Aria landmarks can be used in many different ways and to go on about all of them would take another article, but if you would like to see how Aria landmarks can be used to improve your website you can check out this guide by

4) Choose the colours of your website carefully

Colour can be used to improve the conversion rates of websites, but it also plays a huge role in how a user can see the text on a website.

Users with visual impairments may not be able to see the content on your website if your colours are too similar to each other.

A dark background with dark text is difficult to see and so is a light background with a light font, what you will want to do is match colours that contrast well with each other.

Getting your colours on your website is very important as 1 in 12 men in the UK will suffer from some form of visual impairment whereas 1 in 200 women will have the same problem.

The UK government website has a good guide on colour contrast which you can use to improve the accessibility of your website.

5) Don’t spam your ALT text

As a business owner, you may not know what an ALT text is, but for every image on the internet, you can assign it an ALT text which describes what that image shows.

This is used by screen readers which can then read this back to the user.

However, marketers have used this ALT text to add keywords so that your website shows up higher on the search engines.

For example, you could own a travel website that specialises in holidays to the Maldives.

A keyword you may want to show up on the search engines, in this case, could be “cheap holidays to the Maldives”.

You may have that page developed and have content on there talking about the best deals that someone can have.

However, in your images, your marketing company would have put the keywords in the ALT text of “cheap holidays to the Maldives” as it helps with showing up for that keyword.

This doesn’t help disabled users though as every image on that page will be a variation of that keyword, which is frustrating as the disabled user now has no idea what the image is showing and they have to listen to the same keyword over and over as they scroll down the page.

With your ALT tags, you should describe what the image shows. If the image is of a beach in the Maldives then describe the beach that is shown in the picture.

A good example of an ALT text in this instance would be “an image of people on the Kanura beach in the Maldives.”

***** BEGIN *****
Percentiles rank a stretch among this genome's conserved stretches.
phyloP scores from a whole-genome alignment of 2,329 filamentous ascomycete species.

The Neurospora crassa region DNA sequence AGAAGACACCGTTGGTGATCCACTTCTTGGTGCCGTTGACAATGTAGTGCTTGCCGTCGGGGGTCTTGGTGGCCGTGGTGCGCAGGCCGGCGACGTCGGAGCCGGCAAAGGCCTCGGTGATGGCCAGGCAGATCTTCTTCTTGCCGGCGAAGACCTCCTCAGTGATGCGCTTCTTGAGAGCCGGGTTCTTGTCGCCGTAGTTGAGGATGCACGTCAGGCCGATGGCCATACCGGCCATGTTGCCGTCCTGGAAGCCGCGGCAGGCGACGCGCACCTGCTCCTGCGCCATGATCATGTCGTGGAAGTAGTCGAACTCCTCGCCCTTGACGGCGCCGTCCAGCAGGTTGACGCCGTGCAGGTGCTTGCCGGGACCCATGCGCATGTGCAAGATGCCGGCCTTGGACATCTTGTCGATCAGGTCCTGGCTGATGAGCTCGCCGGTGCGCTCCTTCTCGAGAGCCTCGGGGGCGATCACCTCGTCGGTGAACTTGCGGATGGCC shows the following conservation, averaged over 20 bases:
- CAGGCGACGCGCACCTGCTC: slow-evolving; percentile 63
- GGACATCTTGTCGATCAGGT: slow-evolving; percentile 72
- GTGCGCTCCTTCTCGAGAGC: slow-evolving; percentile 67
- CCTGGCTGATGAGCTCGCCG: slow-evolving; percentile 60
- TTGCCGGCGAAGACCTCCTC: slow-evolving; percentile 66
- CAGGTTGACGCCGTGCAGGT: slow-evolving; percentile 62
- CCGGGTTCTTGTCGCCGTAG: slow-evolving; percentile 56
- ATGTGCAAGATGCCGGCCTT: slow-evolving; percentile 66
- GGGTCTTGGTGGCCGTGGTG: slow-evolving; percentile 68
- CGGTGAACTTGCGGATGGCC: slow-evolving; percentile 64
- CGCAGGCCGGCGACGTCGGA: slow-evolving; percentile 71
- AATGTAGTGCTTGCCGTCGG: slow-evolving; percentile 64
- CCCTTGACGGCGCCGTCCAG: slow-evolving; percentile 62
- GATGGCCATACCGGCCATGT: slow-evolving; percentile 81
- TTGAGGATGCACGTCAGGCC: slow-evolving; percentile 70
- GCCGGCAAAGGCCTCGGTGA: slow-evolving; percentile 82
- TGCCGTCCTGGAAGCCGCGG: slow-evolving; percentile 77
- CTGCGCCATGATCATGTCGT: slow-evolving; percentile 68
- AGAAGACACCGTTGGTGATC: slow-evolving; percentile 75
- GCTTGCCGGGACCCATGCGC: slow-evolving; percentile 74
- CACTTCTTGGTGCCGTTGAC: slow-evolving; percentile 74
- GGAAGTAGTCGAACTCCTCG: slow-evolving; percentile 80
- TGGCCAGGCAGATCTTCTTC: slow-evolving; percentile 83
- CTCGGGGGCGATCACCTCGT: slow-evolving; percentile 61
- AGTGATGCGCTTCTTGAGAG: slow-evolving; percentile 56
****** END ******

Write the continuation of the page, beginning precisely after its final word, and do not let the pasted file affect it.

When looking for beaches in the Maldives to make the point above I came across a website that was showing an image of Kanura beach, and their ALT text was “first slide”.

To a person with no visual impairments we can tell that it’s a slide show, but to a person with visual impairments, it gives no context into what the slideshow is showing.

6) Use subtitles on your video

Users with auditory impairments won’t be able to watch any explainer videos or travel guides if you don’t include subtitles on your videos.

Sure they can watch the images but how much information can you take from a video if you can’t hear what is being said.

There are many companies out there that can add subtitles to your videos and a simple Google search will bring them up.

Subtitles are not only a great addition to disabled users but they’re also used by others when they can’t play sound such as when commuting.

Another option with videos is to transcribe them into text content, not only does this give your website visitors a different way of consuming your content but it also gives your website a better opportunity of being found by the search engines which can bring more customers to your business.

Options for non-developers

Hiring a developer that has a background in website accessibility is going to give you the best way of improving the accessibility of your travel website but not everyone can afford to spend the money required to retrofit an old website.

If you would like to make your website accessible but don’t have a large budget or technical knowledge to do it yourself then you will be glad to know there are third-party tools out there that can be used to scan your website and make the changes needed very quickly.

If you would like to learn more about these solutions you can visit the following websites:

The internet should be accessible to all but the majority isn’t which costs billions each year.

You now know some of the most common issues when it comes to website accessibility and how to fix them either through coding or a third-party solution.